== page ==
If we allow only injection molded plastic props, do we still need "commercially available"? I don't think anyone would go to the trouble of producing a super-duper molded plastic prop for their own use. That being said, if the rule specified " commercially available injection molded plastic props", it seems to me that "commercially available" would be synonymous with "currently available", otherwise it would be unnecessary to include the phrase at all. Discuss...
« Last Edit: July 26, 2022, 09:54:49 AM by bill bischoff »

Online Kelly Hite

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Re: "commercially available" props; what do you think?
« Reply #6 on: July 26, 2022, 02:05:43 PM »
Maybe it's the word "available" that needs to go.
How about "commercially manufactured".

Offline Motorman

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Re: "commercially available" props; what do you think?
« Reply #7 on: July 26, 2022, 08:19:43 PM »
Come to think of it, I've actually done some work on this recently. We fly Brodak Foxberg with an LA 25 so it's very similar to SSrat. There are no prop rules in this event.

I won the last contest and I credit prop selection as a main factor. I was using an APC right off the shelf. In the weeks after, I practiced with the intent to find the ultimate prop regardless of time or money.

What I discovered was the soft plastic/ short fiberglass injection molded props of today are as good as anything you can dream up and produce in the custom shop for this low revving low speed event.

My point is, even if the prop rules were opened up, I would still be running an APC or similar plastic prop in this event.

Even in regular slow rat we were using a plastic Koyoso and Bednar found a gray APC that worked for Scale racing. The perception is that hand laid CF props are better, high tech ect but is that really true anymore?

Motorman 8) 
« Last Edit: July 26, 2022, 08:42:27 PM by Motorman »

Offline bob whitney

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Re: "commercially available" props; what do you think?
« Reply #8 on: July 27, 2022, 03:11:42 PM »
   after thinking it over,for Mr Lee is right!!!! as few flyers that we have now. changing the rules if one flyer came up with a new prop everyone (all three or 4 of them would need to go prop hunting.if it is wood or molded nylon as APC it is legal ,, u could set it up that any new,old prop would need to be OK,ed by a committee or the Prez,that seems simple enough.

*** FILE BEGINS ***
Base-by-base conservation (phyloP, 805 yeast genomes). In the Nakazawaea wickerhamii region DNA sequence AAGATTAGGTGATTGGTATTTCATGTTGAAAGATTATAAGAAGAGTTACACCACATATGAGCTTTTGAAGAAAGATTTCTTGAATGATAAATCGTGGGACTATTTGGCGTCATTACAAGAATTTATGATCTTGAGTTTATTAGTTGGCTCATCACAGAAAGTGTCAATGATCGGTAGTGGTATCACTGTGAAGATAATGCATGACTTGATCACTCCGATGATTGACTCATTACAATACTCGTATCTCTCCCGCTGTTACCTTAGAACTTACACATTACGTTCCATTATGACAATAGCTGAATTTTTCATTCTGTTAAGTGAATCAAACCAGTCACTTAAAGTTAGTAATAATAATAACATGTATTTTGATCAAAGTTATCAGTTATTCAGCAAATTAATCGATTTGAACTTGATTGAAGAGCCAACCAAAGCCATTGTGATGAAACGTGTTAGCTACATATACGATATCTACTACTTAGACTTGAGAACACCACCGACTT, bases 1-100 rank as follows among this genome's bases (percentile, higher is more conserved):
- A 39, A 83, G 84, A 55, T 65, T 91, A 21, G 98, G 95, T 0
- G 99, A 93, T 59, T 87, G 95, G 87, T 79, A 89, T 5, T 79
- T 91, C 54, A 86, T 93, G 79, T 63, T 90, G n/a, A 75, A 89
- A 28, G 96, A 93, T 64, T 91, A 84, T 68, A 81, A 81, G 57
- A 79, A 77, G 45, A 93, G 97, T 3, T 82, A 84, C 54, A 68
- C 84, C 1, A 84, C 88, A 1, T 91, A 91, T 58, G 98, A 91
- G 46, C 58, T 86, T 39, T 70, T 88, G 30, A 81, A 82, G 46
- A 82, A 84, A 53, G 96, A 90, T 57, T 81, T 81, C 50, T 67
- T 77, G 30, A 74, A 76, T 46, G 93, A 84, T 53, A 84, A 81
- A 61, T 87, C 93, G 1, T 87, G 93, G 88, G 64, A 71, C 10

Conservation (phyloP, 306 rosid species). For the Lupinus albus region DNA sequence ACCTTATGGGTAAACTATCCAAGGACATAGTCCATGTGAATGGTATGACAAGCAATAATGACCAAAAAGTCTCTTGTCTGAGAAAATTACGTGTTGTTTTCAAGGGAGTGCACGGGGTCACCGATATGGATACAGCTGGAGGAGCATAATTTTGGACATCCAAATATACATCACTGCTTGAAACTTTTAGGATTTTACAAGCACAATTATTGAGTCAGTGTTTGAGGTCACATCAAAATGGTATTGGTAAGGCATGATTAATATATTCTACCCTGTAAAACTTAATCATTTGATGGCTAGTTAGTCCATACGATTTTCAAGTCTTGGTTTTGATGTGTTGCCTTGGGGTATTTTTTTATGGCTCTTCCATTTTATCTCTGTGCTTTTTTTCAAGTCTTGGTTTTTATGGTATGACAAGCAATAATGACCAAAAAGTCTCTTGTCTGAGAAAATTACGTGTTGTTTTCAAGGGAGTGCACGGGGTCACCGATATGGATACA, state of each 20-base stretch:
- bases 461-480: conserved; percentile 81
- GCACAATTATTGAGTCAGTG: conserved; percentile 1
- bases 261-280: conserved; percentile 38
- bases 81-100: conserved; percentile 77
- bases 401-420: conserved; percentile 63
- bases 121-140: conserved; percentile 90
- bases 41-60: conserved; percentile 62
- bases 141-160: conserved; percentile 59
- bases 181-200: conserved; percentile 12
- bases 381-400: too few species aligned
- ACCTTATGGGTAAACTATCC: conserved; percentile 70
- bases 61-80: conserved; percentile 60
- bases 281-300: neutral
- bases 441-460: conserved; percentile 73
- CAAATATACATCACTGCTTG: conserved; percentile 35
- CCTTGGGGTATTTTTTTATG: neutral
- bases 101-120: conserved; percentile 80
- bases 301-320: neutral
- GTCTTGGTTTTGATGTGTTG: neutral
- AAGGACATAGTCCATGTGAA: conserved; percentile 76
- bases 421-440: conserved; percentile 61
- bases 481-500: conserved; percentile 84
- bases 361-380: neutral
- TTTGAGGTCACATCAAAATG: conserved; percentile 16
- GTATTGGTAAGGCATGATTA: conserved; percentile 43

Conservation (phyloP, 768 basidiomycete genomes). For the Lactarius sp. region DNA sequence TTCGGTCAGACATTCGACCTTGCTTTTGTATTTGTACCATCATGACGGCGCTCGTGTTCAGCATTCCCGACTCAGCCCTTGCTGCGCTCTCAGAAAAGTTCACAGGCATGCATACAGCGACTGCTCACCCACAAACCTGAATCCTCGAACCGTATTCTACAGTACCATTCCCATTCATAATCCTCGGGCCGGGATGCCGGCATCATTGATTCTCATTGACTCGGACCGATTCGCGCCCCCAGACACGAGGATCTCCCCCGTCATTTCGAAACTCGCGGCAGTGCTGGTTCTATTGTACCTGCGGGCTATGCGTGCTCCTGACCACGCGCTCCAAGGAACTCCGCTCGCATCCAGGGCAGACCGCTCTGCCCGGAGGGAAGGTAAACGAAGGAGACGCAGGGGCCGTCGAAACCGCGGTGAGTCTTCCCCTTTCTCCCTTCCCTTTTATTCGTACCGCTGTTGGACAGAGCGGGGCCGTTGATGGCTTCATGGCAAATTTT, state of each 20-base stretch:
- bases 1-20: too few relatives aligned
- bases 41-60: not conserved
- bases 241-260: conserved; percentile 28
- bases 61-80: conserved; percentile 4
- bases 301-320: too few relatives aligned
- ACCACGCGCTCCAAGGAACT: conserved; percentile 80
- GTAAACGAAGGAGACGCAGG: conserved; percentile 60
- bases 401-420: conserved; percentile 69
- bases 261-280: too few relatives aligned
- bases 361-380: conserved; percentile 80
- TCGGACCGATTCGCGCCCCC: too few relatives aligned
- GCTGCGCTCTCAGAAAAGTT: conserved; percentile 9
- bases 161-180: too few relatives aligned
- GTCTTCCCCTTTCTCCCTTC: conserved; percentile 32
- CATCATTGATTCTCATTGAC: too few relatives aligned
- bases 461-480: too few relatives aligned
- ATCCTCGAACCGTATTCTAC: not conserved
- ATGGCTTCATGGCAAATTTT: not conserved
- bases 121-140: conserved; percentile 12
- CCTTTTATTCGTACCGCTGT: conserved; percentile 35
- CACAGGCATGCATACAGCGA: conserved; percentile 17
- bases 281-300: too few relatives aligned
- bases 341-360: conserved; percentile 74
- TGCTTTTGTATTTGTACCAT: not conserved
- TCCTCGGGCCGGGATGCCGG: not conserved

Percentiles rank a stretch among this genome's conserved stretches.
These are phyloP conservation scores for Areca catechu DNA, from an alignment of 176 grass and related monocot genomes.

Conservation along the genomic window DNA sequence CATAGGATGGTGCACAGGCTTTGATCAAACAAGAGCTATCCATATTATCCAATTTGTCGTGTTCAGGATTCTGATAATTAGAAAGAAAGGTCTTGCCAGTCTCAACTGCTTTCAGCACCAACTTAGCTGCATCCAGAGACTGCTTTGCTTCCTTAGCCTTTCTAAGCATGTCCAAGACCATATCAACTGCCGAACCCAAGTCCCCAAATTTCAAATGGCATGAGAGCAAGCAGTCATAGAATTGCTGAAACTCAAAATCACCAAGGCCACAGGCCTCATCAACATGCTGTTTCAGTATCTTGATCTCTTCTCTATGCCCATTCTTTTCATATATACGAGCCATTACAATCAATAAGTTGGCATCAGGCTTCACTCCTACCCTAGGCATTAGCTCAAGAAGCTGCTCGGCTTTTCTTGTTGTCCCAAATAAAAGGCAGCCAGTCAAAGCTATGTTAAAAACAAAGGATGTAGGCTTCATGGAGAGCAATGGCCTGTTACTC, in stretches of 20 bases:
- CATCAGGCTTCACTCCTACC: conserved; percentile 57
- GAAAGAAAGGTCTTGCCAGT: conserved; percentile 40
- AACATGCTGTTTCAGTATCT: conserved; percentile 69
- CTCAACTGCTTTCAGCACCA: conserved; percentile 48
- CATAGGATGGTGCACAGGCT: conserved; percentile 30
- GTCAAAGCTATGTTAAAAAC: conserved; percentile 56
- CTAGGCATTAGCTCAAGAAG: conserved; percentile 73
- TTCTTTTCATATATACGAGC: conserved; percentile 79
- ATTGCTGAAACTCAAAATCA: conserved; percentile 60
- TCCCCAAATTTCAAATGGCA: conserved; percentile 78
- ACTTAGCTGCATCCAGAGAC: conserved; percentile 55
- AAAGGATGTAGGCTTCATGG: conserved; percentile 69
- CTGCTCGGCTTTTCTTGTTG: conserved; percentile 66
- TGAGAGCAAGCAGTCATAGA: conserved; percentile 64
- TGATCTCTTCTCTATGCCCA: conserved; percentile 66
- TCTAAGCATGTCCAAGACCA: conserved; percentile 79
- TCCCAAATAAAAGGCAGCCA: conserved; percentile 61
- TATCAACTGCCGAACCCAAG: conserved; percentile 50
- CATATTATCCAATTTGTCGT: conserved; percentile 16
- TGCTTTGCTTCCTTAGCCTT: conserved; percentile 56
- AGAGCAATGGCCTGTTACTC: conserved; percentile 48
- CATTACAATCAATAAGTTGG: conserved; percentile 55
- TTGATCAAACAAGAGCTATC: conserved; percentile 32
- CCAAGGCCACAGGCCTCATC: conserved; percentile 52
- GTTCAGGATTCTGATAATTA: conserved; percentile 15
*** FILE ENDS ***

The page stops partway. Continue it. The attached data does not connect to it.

what prop has been found that is stirring the pot??
rad racer

Offline bill bischoff

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Re: "commercially available" props; what do you think?
« Reply #9 on: July 27, 2022, 09:09:49 PM »
The first version scimitar APC 7.8x6. You'd have the same issue with other APC props, all Tornado props, the brown Bolly plastic props, and the Taipan props (do they still make those?) to name a few.

Offline Bob Heywood

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Re: "commercially available" props; what do you think?
« Reply #10 on: July 28, 2022, 06:43:01 AM »
Since some committee within NCLRA administers the rules, unlike the arduous AMA process, just publish a list of approved prop manufacturers and be done with it. Such a list could include current as well as legacy brands, if you so choose.
"Clockwise Forever..."

Offline BillLee

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Re: "commercially available" props; what do you think?
« Reply #11 on: July 28, 2022, 08:13:08 AM »
Since some committee within NCLRA administers the rules,.....
Yes, Bob, that's the way it works. Same for all "unofficial" events. Like Perky(NASS), Classic Stunt(PAMPA), Dayton B-TR(DaytonBuzzinBuzzards), Sport Goodyear(DMAA), etc., etc., etc.......

If Bill as the NCLRA President feels it is necessary, guided by the input of the NCLRA Board, he will name a committee to review the rules. After the committee decides, any changes are then voted on by the Board and accepted only by majority of them.

This according to the NCLRA Bylaws. http://localhost/NCLRA/ByLaws/ByLaws.pdf
Bill Lee
AMA 20018

Offline Dave Hull

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Re: "commercially available" props; what do you think?
« Reply #12 on: July 29, 2022, 12:57:01 AM »
If the interpretation is "manufactured by a commercial business and previously or currently sold in the open market in quantity," then I'm good with that.

That said, we shouldn't get all tied up in homologating the number of propellers to verify everyone had a chance to buy them.  Let's just race instead of doing homework exercises....